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Mohs Scale of Violence Hardness

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Inspired by the Mohs Scale of Rock and Metal Hardness, this similar scale is used to measure how graphically or gruesomely violence is depicted in Works from 0 to 10.

This is a measure of how detailed or graphic the violence is, not the quantity of it. The sadism of the violent acts are considered relative to how bloody or gory it is. For instance; a level 8 act of violence inflicted onscreen to a completely defenseless victim note  (human or animal) who expresses related pain would rank at 9. 10 if the victim is a child).

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Slaughter of a comedic or cartoonish nature note  may have the "edge" taken off of it, resulting in it being placed at a lower level than if the carnage was played seriously. How realistic the violence looks is taken into consideration somewhat. Violence and gore related to non-sapient beings (be them real or fictitious animals, androids, other "alien" organisms) are factored into the decision of what level the piece of media will be rated, but usually it's ranking would be relative to how realistic the suffering of said being is. Animal cruelty towards real world species will be measured the same as a humans. Documentaries are not included.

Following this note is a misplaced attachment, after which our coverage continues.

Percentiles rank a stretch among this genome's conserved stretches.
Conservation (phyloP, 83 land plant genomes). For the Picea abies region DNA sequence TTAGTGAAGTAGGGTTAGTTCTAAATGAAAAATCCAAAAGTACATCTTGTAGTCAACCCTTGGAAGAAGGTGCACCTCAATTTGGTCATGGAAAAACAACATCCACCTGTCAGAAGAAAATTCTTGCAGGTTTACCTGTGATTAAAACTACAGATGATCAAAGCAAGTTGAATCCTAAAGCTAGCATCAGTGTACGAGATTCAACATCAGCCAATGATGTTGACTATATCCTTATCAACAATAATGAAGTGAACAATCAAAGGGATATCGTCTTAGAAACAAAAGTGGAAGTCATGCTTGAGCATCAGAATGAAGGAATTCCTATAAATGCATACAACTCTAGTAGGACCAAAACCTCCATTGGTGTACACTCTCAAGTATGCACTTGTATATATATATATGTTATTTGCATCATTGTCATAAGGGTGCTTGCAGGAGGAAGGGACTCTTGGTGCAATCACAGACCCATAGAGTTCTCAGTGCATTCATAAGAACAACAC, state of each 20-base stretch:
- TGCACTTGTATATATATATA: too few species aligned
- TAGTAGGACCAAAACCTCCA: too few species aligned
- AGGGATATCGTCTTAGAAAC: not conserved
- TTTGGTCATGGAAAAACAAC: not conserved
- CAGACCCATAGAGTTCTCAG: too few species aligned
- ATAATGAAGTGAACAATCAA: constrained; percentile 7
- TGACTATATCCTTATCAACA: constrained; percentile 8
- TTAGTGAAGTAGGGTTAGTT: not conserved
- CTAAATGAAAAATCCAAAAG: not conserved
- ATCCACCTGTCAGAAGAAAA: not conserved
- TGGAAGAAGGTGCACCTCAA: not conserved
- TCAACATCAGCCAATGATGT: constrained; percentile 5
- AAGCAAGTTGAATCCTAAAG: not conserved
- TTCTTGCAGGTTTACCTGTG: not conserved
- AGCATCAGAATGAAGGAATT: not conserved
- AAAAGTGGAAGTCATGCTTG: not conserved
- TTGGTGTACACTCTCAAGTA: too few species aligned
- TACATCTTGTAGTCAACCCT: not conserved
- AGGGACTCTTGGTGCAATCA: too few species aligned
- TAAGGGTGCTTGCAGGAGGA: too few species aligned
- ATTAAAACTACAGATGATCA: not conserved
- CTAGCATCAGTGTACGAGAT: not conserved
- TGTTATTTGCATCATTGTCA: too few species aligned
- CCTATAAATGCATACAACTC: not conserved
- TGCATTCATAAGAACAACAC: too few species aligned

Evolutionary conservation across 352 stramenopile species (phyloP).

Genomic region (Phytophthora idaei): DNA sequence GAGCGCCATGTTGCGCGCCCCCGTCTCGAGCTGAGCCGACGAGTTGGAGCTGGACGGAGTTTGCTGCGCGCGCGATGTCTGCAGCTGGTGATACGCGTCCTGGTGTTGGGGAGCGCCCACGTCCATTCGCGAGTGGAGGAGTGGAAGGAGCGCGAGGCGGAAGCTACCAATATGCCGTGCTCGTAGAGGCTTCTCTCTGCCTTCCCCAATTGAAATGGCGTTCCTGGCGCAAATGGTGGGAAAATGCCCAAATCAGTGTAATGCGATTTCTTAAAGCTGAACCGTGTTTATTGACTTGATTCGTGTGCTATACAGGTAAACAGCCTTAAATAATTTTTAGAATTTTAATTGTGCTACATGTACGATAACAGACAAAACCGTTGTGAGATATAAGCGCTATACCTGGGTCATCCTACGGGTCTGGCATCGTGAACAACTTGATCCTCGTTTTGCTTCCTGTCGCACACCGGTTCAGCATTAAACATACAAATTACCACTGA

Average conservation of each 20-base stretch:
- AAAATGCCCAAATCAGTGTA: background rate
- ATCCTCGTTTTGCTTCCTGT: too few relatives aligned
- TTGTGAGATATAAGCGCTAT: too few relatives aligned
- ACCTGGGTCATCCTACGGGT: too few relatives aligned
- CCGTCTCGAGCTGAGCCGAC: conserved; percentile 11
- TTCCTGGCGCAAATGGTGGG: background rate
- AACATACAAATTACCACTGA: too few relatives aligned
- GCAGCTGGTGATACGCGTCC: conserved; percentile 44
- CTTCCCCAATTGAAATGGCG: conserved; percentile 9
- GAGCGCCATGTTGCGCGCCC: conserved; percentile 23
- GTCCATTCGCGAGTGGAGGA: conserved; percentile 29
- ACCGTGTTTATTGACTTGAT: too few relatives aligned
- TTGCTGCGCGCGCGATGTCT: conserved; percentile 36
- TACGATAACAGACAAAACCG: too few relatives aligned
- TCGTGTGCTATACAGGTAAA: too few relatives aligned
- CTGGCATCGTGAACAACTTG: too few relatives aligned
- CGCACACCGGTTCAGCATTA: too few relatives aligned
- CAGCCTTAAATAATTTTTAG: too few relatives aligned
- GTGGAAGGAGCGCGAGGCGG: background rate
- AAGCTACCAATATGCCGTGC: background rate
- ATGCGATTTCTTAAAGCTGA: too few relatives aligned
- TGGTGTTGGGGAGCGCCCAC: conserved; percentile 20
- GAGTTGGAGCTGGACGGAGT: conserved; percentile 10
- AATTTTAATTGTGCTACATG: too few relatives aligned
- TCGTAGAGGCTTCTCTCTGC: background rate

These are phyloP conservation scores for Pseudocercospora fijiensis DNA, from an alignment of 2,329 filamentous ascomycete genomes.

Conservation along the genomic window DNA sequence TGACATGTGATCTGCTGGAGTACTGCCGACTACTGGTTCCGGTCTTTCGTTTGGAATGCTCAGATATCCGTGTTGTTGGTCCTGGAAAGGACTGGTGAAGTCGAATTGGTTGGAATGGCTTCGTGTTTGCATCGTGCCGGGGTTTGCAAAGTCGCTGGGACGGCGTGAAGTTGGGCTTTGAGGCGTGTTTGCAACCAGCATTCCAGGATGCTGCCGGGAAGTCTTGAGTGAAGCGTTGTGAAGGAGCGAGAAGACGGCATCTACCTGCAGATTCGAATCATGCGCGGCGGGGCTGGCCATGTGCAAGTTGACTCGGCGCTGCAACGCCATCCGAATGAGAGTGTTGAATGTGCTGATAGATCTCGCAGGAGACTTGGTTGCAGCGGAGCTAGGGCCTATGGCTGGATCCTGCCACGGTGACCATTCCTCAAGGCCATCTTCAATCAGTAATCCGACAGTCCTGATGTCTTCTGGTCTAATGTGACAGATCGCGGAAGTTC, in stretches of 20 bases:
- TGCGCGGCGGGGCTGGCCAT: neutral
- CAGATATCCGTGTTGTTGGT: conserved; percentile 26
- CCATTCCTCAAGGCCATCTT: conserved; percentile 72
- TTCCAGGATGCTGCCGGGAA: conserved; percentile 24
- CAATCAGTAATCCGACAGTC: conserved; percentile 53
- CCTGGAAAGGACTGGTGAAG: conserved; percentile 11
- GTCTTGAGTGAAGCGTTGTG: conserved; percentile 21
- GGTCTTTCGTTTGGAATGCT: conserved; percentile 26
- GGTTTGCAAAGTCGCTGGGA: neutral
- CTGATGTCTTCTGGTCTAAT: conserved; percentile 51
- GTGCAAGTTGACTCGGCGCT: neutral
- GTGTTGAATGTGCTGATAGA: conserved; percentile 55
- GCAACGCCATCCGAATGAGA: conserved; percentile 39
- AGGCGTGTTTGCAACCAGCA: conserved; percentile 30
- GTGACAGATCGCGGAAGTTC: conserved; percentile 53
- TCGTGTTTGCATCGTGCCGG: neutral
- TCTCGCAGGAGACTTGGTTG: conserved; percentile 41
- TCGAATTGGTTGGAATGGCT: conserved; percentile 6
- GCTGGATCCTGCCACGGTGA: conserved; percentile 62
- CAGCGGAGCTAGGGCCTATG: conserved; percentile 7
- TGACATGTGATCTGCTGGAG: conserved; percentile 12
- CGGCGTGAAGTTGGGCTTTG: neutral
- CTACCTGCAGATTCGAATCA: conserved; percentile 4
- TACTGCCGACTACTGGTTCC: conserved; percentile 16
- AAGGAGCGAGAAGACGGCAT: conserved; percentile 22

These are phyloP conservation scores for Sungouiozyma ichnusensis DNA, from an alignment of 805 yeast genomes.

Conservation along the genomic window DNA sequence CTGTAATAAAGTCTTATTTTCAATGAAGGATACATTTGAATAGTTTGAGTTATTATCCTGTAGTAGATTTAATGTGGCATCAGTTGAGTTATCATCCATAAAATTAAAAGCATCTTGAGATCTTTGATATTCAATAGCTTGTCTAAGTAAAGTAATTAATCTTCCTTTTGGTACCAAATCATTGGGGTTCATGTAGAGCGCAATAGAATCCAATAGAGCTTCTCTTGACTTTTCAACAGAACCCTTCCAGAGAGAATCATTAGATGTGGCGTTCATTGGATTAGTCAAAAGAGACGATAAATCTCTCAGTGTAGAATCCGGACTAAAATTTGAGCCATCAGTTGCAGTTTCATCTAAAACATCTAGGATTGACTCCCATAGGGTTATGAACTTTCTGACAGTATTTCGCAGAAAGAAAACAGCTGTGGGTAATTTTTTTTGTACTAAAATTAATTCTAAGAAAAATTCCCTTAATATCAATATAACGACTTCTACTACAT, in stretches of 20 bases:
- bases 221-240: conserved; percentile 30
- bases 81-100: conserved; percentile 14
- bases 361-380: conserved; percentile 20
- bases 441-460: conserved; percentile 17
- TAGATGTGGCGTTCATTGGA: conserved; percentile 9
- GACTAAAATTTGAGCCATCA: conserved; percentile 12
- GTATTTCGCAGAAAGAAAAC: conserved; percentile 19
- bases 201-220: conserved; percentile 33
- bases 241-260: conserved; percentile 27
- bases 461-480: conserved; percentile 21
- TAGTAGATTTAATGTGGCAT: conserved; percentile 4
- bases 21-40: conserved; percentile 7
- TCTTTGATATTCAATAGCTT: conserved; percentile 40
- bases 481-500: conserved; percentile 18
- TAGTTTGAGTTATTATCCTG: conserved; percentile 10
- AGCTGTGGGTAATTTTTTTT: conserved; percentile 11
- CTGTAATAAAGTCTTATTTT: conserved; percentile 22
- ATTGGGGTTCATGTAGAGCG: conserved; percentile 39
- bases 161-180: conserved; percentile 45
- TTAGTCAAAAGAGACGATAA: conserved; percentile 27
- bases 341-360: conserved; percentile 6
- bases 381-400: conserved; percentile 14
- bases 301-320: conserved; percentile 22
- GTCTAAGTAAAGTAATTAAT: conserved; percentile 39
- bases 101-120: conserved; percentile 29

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It's worth noting that "stacking" factors into a ranking to an extent. Such as a victim with multiple significant, and apparent level 8 acts inflicted upon them getting bumped to a 9 (I.E. ED-209's first victim in RoboCop), and so on.

Outline of levels:

  • 0. The work contains no violence whatsoever, outside of the very mildest of slapstick.

  • 1. The work may contain some non-fatal (to sentient beings, at least) slapstick-style violence, but there's no blood or anything like that.

  • 2. Fatal violence starts to appear here, but it is, for all intents and purposes, bloodless (well, except for the most minor of nicks and scratches). Harsh slapstick that might be fatal in real life but isn't in the piece of media's universe might show up here.

  • 3. Blood may show up in small quantities (and it never splatters). Films, T.V. episodes, games, etc. with fatal or near-fatal violence that's a tad rough, yet essentially bloodless, may show up here. People whose clothes are on fire and are presumably wounded or killed by said flames may appear here if there's no gruesome detail. No gore.

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  • 4. Relatively small amounts of blood may be a fairly frequent sight on this level. Violence that may be too intense for level 3 may be found here.

  • 5. Blood is a frequent sight during acts of violence. A few blood squibs note  may or may not be seen, but none of the liquid from them explicitly spurts or splatters. Movies, T.V. shows, etc. with harsh, yet basically bloodless, acts of violence committed against defenseless civilians may appear here, if brutal enough. Maybe a puff or two of blood in vapor form can be found here. Somewhat cartoonish burned flesh may appear on level 5. Implied/offscreen or Attempted Rape appears on this level.